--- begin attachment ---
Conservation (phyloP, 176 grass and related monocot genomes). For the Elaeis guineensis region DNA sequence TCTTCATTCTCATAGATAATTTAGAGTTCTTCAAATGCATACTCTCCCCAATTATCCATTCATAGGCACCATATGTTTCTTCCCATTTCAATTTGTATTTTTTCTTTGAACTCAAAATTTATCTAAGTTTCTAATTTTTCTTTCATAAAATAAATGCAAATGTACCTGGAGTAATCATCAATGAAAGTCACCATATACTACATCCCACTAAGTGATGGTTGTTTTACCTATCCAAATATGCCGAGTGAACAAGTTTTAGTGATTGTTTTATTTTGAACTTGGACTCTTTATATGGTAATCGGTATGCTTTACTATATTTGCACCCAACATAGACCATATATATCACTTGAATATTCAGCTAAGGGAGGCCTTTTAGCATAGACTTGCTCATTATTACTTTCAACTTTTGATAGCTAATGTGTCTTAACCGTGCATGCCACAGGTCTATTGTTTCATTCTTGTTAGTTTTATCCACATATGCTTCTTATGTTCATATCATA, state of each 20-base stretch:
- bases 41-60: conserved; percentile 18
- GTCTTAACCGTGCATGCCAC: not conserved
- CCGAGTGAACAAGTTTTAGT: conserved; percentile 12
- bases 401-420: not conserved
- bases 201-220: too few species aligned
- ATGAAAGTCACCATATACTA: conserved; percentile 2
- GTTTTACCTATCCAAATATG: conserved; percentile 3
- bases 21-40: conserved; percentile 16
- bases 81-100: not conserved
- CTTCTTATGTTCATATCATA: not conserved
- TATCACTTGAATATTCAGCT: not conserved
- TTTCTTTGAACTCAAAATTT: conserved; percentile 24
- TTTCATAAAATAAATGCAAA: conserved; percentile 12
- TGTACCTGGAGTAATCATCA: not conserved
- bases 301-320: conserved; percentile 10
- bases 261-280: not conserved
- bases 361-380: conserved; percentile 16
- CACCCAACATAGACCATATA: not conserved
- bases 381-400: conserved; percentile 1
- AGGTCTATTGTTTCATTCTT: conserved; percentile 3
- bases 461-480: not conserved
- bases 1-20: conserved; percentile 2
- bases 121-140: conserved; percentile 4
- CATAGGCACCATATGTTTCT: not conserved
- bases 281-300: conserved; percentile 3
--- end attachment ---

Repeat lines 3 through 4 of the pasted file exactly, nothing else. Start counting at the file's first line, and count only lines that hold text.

- GTCTTAACCGTGCATGCCAC: not conserved
- CCGAGTGAACAAGTTTTAGT: conserved; percentile 12